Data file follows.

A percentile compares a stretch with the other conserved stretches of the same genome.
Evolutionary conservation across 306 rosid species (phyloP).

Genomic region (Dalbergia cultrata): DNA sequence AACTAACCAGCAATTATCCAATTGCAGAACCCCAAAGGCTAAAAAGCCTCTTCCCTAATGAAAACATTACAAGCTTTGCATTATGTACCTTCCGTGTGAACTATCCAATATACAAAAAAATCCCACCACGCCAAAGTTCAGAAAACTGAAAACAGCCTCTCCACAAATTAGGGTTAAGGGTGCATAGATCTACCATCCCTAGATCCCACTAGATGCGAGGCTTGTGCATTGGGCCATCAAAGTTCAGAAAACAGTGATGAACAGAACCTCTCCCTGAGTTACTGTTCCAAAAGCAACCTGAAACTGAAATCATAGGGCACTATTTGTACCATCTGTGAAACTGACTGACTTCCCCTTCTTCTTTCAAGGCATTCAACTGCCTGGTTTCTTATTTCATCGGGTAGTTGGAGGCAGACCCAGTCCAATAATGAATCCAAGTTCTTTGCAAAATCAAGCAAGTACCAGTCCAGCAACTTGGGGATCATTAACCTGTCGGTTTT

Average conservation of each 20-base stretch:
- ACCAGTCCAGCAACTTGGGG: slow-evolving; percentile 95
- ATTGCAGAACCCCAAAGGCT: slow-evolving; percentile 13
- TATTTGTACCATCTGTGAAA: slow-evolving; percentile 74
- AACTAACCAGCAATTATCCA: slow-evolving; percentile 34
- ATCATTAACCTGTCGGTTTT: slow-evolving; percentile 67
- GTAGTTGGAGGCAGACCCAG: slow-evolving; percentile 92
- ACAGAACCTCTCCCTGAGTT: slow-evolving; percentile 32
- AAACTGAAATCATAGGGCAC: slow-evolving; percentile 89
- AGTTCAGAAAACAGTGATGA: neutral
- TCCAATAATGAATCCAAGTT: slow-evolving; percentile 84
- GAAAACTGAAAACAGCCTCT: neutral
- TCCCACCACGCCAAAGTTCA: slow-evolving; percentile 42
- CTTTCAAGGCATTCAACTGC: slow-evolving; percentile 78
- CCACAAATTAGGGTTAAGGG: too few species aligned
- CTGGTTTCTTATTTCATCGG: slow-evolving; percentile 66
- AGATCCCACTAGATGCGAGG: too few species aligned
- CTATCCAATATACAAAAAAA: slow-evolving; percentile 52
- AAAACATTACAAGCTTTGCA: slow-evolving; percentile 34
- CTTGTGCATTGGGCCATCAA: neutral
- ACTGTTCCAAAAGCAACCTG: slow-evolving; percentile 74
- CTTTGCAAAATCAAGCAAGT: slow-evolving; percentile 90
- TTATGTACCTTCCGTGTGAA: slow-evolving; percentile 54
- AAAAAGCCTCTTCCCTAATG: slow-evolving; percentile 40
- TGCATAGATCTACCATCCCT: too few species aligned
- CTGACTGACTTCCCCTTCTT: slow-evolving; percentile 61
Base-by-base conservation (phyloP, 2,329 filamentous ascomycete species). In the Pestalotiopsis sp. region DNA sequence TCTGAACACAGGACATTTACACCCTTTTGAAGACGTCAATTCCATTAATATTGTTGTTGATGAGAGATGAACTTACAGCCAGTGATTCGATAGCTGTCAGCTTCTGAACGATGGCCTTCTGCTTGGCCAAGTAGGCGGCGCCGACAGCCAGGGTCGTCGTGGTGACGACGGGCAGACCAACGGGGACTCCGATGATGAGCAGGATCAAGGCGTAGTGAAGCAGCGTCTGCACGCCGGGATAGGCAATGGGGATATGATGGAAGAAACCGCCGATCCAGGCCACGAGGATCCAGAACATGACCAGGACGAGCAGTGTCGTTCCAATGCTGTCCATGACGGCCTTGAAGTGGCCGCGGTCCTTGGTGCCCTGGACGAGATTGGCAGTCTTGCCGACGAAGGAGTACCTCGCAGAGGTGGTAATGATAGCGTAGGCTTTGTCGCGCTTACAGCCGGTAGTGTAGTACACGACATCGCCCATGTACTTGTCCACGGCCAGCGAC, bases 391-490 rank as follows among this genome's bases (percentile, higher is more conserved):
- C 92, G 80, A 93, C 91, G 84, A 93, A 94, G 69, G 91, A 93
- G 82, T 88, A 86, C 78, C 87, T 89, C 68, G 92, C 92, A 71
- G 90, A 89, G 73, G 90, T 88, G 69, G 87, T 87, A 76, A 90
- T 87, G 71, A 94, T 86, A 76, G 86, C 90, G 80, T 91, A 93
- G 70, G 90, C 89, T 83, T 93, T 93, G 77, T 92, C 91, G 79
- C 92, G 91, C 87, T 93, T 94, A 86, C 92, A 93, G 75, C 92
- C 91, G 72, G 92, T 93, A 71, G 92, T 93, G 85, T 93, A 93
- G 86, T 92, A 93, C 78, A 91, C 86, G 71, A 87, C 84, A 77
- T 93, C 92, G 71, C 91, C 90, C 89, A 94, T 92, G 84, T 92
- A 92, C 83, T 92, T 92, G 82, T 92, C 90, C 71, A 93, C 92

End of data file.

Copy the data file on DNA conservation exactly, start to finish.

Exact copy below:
A percentile compares a stretch with the other conserved stretches of the same genome.
Evolutionary conservation across 306 rosid species (phyloP).

Genomic region (Dalbergia cultrata): DNA sequence AACTAACCAGCAATTATCCAATTGCAGAACCCCAAAGGCTAAAAAGCCTCTTCCCTAATGAAAACATTACAAGCTTTGCATTATGTACCTTCCGTGTGAACTATCCAATATACAAAAAAATCCCACCACGCCAAAGTTCAGAAAACTGAAAACAGCCTCTCCACAAATTAGGGTTAAGGGTGCATAGATCTACCATCCCTAGATCCCACTAGATGCGAGGCTTGTGCATTGGGCCATCAAAGTTCAGAAAACAGTGATGAACAGAACCTCTCCCTGAGTTACTGTTCCAAAAGCAACCTGAAACTGAAATCATAGGGCACTATTTGTACCATCTGTGAAACTGACTGACTTCCCCTTCTTCTTTCAAGGCATTCAACTGCCTGGTTTCTTATTTCATCGGGTAGTTGGAGGCAGACCCAGTCCAATAATGAATCCAAGTTCTTTGCAAAATCAAGCAAGTACCAGTCCAGCAACTTGGGGATCATTAACCTGTCGGTTTT

Average conservation of each 20-base stretch:
- ACCAGTCCAGCAACTTGGGG: slow-evolving; percentile 95
- ATTGCAGAACCCCAAAGGCT: slow-evolving; percentile 13
- TATTTGTACCATCTGTGAAA: slow-evolving; percentile 74
- AACTAACCAGCAATTATCCA: slow-evolving; percentile 34
- ATCATTAACCTGTCGGTTTT: slow-evolving; percentile 67
- GTAGTTGGAGGCAGACCCAG: slow-evolving; percentile 92
- ACAGAACCTCTCCCTGAGTT: slow-evolving; percentile 32
- AAACTGAAATCATAGGGCAC: slow-evolving; percentile 89
- AGTTCAGAAAACAGTGATGA: neutral
- TCCAATAATGAATCCAAGTT: slow-evolving; percentile 84
- GAAAACTGAAAACAGCCTCT: neutral
- TCCCACCACGCCAAAGTTCA: slow-evolving; percentile 42
- CTTTCAAGGCATTCAACTGC: slow-evolving; percentile 78
- CCACAAATTAGGGTTAAGGG: too few species aligned
- CTGGTTTCTTATTTCATCGG: slow-evolving; percentile 66
- AGATCCCACTAGATGCGAGG: too few species aligned
- CTATCCAATATACAAAAAAA: slow-evolving; percentile 52
- AAAACATTACAAGCTTTGCA: slow-evolving; percentile 34
- CTTGTGCATTGGGCCATCAA: neutral
- ACTGTTCCAAAAGCAACCTG: slow-evolving; percentile 74
- CTTTGCAAAATCAAGCAAGT: slow-evolving; percentile 90
- TTATGTACCTTCCGTGTGAA: slow-evolving; percentile 54
- AAAAAGCCTCTTCCCTAATG: slow-evolving; percentile 40
- TGCATAGATCTACCATCCCT: too few species aligned
- CTGACTGACTTCCCCTTCTT: slow-evolving; percentile 61
Base-by-base conservation (phyloP, 2,329 filamentous ascomycete species). In the Pestalotiopsis sp. region DNA sequence TCTGAACACAGGACATTTACACCCTTTTGAAGACGTCAATTCCATTAATATTGTTGTTGATGAGAGATGAACTTACAGCCAGTGATTCGATAGCTGTCAGCTTCTGAACGATGGCCTTCTGCTTGGCCAAGTAGGCGGCGCCGACAGCCAGGGTCGTCGTGGTGACGACGGGCAGACCAACGGGGACTCCGATGATGAGCAGGATCAAGGCGTAGTGAAGCAGCGTCTGCACGCCGGGATAGGCAATGGGGATATGATGGAAGAAACCGCCGATCCAGGCCACGAGGATCCAGAACATGACCAGGACGAGCAGTGTCGTTCCAATGCTGTCCATGACGGCCTTGAAGTGGCCGCGGTCCTTGGTGCCCTGGACGAGATTGGCAGTCTTGCCGACGAAGGAGTACCTCGCAGAGGTGGTAATGATAGCGTAGGCTTTGTCGCGCTTACAGCCGGTAGTGTAGTACACGACATCGCCCATGTACTTGTCCACGGCCAGCGAC, bases 391-490 rank as follows among this genome's bases (percentile, higher is more conserved):
- C 92, G 80, A 93, C 91, G 84, A 93, A 94, G 69, G 91, A 93
- G 82, T 88, A 86, C 78, C 87, T 89, C 68, G 92, C 92, A 71
- G 90, A 89, G 73, G 90, T 88, G 69, G 87, T 87, A 76, A 90
- T 87, G 71, A 94, T 86, A 76, G 86, C 90, G 80, T 91, A 93
- G 70, G 90, C 89, T 83, T 93, T 93, G 77, T 92, C 91, G 79
- C 92, G 91, C 87, T 93, T 94, A 86, C 92, A 93, G 75, C 92
- C 91, G 72, G 92, T 93, A 71, G 92, T 93, G 85, T 93, A 93
- G 86, T 92, A 93, C 78, A 91, C 86, G 71, A 87, C 84, A 77
- T 93, C 92, G 71, C 91, C 90, C 89, A 94, T 92, G 84, T 92
- A 92, C 83, T 92, T 92, G 82, T 92, C 90, C 71, A 93, C 92